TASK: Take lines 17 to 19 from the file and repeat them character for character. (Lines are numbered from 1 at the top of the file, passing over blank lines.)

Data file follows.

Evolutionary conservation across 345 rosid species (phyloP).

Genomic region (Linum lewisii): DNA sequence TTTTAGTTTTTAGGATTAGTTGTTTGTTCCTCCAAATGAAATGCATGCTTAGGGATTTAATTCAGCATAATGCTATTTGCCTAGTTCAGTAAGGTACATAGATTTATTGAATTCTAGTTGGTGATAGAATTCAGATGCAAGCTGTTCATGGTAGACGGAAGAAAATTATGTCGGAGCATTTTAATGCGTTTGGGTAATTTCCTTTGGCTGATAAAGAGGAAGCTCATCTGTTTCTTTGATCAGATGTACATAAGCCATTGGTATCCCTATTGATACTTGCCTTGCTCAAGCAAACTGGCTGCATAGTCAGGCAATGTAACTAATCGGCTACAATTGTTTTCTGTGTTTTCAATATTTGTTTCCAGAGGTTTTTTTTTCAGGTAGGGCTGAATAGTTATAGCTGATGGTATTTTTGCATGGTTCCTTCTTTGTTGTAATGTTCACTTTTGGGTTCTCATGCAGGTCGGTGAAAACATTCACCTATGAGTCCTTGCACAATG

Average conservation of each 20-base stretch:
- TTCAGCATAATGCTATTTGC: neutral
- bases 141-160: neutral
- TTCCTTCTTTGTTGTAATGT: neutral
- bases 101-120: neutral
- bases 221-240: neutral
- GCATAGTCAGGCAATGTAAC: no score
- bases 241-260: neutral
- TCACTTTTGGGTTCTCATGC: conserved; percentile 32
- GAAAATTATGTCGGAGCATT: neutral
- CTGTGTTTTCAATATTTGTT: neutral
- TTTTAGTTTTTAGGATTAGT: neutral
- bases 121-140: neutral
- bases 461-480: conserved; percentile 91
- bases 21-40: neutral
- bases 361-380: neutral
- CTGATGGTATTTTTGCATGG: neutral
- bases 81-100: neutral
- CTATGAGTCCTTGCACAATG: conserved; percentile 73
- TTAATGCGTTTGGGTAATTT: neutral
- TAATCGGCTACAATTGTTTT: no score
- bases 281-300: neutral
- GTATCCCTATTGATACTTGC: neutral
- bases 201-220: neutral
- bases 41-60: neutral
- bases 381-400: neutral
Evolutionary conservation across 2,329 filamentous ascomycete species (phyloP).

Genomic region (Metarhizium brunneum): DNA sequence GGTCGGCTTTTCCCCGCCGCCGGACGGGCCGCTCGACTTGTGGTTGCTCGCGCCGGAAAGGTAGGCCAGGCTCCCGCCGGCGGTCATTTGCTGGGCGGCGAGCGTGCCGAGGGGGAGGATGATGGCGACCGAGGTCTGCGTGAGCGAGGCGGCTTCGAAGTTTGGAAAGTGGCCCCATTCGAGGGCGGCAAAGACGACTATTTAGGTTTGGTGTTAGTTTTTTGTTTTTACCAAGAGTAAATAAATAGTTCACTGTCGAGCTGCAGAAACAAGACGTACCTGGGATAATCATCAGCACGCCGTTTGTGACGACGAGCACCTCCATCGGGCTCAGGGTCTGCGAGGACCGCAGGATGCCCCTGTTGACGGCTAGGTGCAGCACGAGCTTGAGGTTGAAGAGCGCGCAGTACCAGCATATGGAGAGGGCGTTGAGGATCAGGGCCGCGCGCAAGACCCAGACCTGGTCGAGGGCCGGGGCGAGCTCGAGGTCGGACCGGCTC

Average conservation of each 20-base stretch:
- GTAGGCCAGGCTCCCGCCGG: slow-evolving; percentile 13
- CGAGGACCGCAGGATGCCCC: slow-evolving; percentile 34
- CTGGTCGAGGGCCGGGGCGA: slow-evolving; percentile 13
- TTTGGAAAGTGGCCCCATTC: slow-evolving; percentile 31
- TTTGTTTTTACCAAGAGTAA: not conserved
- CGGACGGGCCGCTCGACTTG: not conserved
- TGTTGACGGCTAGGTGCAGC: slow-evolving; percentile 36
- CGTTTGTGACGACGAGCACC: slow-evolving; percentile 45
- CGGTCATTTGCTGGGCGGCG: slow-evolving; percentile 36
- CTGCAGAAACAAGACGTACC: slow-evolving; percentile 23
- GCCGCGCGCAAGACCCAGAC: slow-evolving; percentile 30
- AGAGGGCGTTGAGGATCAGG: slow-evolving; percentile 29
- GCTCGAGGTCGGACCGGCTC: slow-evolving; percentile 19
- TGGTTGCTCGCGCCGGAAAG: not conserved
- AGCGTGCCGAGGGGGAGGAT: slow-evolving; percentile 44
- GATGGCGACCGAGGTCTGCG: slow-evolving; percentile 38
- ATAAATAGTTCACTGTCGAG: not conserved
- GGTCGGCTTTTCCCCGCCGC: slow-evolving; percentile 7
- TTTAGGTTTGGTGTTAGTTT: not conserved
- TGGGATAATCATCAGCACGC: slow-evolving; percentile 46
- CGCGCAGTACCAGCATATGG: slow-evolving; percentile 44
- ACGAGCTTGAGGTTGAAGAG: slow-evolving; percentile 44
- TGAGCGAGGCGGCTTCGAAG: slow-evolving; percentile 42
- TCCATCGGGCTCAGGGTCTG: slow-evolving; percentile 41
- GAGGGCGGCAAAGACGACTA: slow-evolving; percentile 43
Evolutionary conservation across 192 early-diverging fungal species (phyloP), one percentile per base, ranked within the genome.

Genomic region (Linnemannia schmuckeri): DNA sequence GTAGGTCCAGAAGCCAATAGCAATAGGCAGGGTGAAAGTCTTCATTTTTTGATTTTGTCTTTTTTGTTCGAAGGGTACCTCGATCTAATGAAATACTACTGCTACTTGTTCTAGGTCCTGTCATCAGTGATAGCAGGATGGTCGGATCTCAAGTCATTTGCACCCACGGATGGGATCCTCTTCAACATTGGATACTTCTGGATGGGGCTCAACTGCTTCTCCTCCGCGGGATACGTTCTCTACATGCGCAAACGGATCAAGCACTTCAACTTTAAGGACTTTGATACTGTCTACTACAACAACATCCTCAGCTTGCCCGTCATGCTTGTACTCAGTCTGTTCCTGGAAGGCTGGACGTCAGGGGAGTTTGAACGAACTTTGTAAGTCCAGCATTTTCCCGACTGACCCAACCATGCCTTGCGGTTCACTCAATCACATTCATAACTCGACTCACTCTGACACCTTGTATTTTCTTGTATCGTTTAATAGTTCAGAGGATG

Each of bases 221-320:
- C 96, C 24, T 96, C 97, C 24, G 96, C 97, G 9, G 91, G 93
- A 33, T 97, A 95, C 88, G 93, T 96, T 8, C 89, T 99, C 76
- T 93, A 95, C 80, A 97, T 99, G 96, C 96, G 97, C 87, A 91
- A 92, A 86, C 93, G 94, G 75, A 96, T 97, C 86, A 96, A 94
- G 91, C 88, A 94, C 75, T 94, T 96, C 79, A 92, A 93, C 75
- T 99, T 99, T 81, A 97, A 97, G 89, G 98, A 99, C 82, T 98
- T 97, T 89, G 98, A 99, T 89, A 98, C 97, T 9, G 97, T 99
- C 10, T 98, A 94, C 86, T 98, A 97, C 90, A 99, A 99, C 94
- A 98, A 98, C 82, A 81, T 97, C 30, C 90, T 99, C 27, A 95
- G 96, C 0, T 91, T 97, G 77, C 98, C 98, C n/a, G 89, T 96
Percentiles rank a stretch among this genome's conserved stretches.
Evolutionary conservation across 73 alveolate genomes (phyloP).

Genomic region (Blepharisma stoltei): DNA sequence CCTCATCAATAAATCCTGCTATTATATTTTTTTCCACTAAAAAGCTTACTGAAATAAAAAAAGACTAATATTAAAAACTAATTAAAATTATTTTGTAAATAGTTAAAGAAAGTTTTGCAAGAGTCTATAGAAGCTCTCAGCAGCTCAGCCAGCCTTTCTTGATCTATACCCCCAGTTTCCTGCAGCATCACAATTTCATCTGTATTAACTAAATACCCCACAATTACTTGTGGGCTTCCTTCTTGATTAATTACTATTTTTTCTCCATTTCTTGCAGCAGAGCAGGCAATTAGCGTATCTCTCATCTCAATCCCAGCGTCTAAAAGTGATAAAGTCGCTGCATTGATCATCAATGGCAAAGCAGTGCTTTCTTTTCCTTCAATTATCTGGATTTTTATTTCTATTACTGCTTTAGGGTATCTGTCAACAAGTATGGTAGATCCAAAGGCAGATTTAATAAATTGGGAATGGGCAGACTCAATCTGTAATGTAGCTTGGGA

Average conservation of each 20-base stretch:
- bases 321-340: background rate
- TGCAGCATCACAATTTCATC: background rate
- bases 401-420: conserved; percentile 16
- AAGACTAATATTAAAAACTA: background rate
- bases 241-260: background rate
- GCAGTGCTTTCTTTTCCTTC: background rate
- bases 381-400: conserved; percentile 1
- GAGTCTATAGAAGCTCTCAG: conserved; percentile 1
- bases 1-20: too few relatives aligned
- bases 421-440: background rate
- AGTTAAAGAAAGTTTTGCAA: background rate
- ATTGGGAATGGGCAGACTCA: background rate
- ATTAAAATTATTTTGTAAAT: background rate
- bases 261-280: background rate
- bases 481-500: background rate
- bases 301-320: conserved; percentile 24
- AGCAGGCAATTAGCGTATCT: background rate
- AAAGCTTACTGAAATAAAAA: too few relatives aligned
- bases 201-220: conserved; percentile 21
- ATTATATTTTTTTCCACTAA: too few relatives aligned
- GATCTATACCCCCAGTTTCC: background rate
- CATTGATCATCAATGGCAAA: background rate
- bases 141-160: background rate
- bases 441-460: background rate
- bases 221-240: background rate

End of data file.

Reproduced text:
- bases 21-40: neutral
- bases 361-380: neutral
- CTGATGGTATTTTTGCATGG: neutral